But in another sense, she had no choice at all, for she was two things that it would have been hard to sustain in the Ireland for which so many people seem suddenly nostalgic, an intellectual woman and a writer. If you read the early autobiographical stories of her childhood, you get a good impression of how impossible it would have been to be herself in that Ireland.”


After her family’s departure, Maeve moved to New York, finding a job at Harper’s Bazaar and later The New Yorker. Her most celebrated contribution during her time at The New Yorker was her “Long-Winded Lady” articles in the “Talk of the Town” section. These articles would appear in the magazine for more than fifteen years. They were published anonymously, and it wasn’t until 1968 that Maeve was identified as the writer (Hill Literary Hub). During her early years in New York Maeve seemed to fit comfortably into city life. She was very popular with her colleagues, and many people who knew her back then commented on her beauty and intelligence. She quickly cultivated her signature style, which usually consisted of high heels, black clothing, bright lipstick, a white flower on her lapel, her hair tied up in a high bun and a lit cigarette dangling between her fingers.


Although Maeve continued to live in the United States for most of her adult life, only returning to Ireland for occasional short visits, her fictional writing was greatly influenced by her memories of growing in Dublin and Wexford. In her short-story collection The Springs of Affection, Brennan returns to the Ireland of her childhood, capturing the lives of two middle-class Dublin families, the Derdon’s and Bagots’. However, as Hill points out, “her Dublin stories went largely unnoticed in Ireland where so many of them were set… William Maxwell (her editor at The New Yorker) said he thought her the best living Irish writer of fiction, but in her own country she was almost entirely unknown.”


Angela Bourke’s 2004 biography of Brennan [Image:]
Maeve never fit into the traditional, accepted view of Irish femininity. She seemed to have little inclination to settle down or establish a comfortable, stable home. Apart from a brief marriage during the 1950s, Maeve was single for most of her life and never had children. She lived a mostly transient life, staying mainly in hotel rooms and other temporary accommodation. In time her status as a travelling writer became “a habit, a preference, an identity” (Hill). In later years, when mental illness and financial hardship took hold, Maeve would find herself sleeping in places she had frequented as a younger woman, even occasionally sleeping in the women’s toilets of The New Yorker office


Many of the reasons why Maeve was largely ignored during her lifetime have now become factors in the revived interest in her work. As younger generations of writers and academics, particularly female ones, seek out authentic Irish female voices, Brennan’s fictional work has been held up as prime examples of literature that captures the female experience in twentieth-century Ireland. In the article “Maeve Brennan. The Long-Winded Lady”, Ciara Fitzgerald points out the important place that Maeve’s work now occupies in our perception of Irish literature in the twentieth century:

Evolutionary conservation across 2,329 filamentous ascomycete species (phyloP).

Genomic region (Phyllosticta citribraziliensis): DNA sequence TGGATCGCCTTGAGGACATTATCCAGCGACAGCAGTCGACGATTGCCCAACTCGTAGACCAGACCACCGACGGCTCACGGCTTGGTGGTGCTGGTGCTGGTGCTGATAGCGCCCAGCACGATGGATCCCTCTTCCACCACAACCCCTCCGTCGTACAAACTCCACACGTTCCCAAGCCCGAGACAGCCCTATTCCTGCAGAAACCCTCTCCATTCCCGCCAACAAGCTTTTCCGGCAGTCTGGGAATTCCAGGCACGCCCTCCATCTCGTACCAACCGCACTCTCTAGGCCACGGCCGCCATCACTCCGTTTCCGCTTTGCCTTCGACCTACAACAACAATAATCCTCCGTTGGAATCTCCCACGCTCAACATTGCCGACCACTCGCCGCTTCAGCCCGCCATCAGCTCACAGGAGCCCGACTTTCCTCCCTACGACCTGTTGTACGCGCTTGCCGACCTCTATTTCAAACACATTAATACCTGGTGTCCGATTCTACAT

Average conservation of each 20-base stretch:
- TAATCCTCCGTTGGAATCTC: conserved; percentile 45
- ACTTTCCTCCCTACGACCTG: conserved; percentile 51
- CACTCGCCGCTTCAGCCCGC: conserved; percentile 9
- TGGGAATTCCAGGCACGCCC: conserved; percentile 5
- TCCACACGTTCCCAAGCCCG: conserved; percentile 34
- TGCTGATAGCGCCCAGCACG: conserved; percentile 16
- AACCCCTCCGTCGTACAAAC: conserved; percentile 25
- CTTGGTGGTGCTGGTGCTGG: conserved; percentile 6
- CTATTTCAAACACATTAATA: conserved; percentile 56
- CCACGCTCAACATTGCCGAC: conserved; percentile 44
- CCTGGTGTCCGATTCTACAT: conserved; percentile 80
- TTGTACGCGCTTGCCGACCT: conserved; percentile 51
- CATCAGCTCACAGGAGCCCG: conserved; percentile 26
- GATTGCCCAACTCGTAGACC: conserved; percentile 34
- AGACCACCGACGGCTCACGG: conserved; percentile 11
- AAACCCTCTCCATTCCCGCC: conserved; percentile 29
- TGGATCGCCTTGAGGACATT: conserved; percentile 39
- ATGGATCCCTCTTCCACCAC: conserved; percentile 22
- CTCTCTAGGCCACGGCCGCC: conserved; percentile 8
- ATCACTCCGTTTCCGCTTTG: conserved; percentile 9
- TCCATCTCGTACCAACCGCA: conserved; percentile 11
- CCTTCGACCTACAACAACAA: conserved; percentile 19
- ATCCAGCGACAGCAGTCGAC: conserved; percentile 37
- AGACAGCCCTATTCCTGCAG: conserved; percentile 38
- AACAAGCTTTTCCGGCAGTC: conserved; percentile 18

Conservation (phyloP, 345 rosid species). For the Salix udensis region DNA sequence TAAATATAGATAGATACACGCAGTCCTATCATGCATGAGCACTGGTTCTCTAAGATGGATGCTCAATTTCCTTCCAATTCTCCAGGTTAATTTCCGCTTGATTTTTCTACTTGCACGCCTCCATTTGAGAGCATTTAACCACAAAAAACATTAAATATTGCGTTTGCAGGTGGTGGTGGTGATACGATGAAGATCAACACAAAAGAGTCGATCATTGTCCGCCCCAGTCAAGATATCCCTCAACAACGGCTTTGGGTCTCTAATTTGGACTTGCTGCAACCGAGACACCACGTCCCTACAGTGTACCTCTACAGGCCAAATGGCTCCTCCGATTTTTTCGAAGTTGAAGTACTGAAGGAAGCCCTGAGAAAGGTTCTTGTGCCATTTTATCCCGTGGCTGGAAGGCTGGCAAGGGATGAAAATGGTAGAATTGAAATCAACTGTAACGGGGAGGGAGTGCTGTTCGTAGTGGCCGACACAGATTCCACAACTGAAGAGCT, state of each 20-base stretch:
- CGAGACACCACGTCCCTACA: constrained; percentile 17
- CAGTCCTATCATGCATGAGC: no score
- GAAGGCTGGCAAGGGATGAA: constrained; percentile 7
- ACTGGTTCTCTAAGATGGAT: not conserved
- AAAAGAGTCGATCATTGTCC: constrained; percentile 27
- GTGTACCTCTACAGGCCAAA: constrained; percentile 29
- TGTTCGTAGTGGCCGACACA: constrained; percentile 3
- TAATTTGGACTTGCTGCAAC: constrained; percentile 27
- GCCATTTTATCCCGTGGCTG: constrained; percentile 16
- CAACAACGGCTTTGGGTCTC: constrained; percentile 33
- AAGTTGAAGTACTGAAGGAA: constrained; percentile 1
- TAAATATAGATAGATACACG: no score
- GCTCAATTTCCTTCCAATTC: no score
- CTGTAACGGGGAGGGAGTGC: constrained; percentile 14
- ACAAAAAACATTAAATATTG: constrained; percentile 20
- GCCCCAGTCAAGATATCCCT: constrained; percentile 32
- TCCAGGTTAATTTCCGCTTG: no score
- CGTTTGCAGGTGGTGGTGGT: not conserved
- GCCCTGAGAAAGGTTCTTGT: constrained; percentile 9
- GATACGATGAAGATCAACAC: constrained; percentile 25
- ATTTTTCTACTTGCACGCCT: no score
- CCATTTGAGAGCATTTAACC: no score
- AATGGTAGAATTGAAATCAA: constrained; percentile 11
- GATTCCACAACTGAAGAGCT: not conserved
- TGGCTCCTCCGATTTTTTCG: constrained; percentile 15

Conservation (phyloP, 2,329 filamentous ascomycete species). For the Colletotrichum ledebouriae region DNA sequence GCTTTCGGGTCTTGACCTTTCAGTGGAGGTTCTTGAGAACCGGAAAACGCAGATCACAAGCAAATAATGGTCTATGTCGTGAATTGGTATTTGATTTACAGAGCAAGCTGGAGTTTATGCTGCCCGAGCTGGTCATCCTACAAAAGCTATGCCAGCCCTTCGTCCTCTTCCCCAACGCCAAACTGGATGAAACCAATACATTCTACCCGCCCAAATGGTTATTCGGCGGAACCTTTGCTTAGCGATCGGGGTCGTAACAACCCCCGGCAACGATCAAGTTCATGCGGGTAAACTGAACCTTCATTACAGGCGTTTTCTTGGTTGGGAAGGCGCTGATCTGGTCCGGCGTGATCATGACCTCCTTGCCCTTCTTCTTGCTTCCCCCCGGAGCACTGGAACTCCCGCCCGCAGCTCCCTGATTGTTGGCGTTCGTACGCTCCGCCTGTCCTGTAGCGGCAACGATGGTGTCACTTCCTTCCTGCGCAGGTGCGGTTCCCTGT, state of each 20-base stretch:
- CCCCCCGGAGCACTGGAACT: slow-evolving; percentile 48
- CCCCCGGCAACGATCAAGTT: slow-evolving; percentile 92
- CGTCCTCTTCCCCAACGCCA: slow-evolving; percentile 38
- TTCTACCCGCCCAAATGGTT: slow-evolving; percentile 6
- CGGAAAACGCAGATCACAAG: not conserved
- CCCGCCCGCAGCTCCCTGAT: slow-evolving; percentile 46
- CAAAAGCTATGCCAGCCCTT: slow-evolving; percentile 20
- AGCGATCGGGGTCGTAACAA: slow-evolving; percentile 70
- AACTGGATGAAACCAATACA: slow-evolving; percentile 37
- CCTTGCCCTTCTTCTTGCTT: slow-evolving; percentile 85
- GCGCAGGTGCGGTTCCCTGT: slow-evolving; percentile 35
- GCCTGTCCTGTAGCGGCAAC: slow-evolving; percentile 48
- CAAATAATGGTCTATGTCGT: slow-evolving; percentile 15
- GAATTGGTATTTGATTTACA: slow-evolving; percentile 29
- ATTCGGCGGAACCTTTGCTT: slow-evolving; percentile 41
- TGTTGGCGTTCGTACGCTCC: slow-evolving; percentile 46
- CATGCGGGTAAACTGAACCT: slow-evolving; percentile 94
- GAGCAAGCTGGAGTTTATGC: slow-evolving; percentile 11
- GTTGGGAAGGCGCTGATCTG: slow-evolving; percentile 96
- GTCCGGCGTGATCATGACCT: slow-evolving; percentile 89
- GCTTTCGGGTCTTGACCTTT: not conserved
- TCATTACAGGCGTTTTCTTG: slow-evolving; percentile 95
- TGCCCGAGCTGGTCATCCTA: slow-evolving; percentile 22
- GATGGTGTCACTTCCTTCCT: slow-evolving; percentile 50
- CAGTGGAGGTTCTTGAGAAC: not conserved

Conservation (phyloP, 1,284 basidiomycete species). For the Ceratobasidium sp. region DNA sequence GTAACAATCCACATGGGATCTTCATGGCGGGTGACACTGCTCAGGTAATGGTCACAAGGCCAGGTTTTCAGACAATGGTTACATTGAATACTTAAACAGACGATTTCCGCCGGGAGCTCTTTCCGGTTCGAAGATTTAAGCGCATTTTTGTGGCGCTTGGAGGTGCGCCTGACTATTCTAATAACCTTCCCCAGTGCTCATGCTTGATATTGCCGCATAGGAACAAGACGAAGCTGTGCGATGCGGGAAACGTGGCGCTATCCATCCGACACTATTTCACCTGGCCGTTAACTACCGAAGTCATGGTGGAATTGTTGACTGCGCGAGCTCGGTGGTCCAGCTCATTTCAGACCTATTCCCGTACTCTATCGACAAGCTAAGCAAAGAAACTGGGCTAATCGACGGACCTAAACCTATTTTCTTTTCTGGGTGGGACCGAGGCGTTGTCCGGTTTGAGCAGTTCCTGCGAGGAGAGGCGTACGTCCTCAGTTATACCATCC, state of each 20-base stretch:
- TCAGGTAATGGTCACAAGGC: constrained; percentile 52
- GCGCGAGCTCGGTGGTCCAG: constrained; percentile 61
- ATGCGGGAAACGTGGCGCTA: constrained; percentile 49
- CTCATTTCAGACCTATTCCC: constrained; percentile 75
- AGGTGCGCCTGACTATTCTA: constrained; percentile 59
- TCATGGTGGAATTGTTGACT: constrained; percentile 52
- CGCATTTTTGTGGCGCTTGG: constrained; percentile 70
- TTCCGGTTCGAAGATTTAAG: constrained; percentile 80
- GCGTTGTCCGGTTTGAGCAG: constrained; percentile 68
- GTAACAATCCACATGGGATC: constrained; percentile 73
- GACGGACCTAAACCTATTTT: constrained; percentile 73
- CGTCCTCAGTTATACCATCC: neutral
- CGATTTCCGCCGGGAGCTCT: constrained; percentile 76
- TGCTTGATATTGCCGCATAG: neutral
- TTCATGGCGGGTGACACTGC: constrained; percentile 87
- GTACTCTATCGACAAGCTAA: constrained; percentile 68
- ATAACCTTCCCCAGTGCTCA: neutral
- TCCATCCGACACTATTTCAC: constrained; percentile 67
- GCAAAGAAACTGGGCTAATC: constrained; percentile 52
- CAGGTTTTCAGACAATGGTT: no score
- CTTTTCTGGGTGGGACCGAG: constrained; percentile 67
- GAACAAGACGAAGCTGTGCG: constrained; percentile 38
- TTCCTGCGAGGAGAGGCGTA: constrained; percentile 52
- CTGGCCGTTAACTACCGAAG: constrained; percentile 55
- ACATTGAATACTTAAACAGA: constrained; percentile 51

“Brennan could not shake off the formative influence that Ireland had on her life, and thus it became the setting of her finest works… Brennan’s short stories relate in the most exacting details the pain, fear and anxiety that can underline middle-class life in Dublin, and her conception of the lives of her female protagonists gives the reader much to consider on Irish womanhood in the twentieth century.”


The isolation, anxiety and quiet desperation of many of her female characters are now a source of fascination for many modern readers. As Anne Enright explains in her introduction to the 2016 edition of The Springs of Affection, “Maeve Brennan didn’t have to be a woman for her work to be forgotten, though it surely helped… Brennan is, for a new generation of Irish women writers, a casualty of old wars not yet won” (vii). The Ireland of Brennan’s lifetime was not ready to accept and appreciate her work. However, in a modern Ireland where we are constantly questioning and challenging previous notions of what it means to be a woman in our society, Brennan’s writing provides us with a startling insight into the inner lives and experiences of Irish women in decades gone by.


Credit for cover photo to

Other photos to,,,


Works Cited

Bourke, Angela. Maeve Brennan: Homesick at The New Yorker (An Irish Writer in Exile). Counterpoint, 2004.

Brennan, Maeve. The Springs of Affection. The Stinging Fly Press, 2016. Introduction by Anne Enright.

Brennan, Maeve. The Visitor. Counterpoint, 2000.

Fitzpatrick, Ciara. “Maeve Brennan. The Long-Winded Lady.” Women’s Museum of Ireland. Accessed 4 September 2019.

Fitzpatrick, Ciara. Stoneface Films Podcast: Episode 4.47, 27 October 2017.

Hill, Kathleen. “Maeve Brennan: On the Life of a Great Irish Writer, and Its Sad End.” Literary Hub, 16 March 2018. Accessed 4 September 2019.

O’Toole, Fintan. “Fintan O’Toole on Maeve Brennan: No fairy tale ending.” The Irish Times, 13 January 2017 (First published 1 January 1998). Accessed 4 September 2019.



9 thoughts on “Maeve Brennan: Ireland’s greatest forgotten writer

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    1. She was! There’s actually a theory that she may have been one of the inspirations for Holly Goolightly in Breakfast at Tiffany’s. She and Truman Capote were known to frequent the same social circles in New York at the same time 🙂

      Liked by 1 person

      1. It’s interesting you mentioned Holly because I was thinking that when I saw those photos. That’s a remarkable bit of information there about Capote and how she may have been one of his inspirations to develop that character in Breakfast. I hope the theory is one day proven. I love that movie. I must see it again.

        Liked by 1 person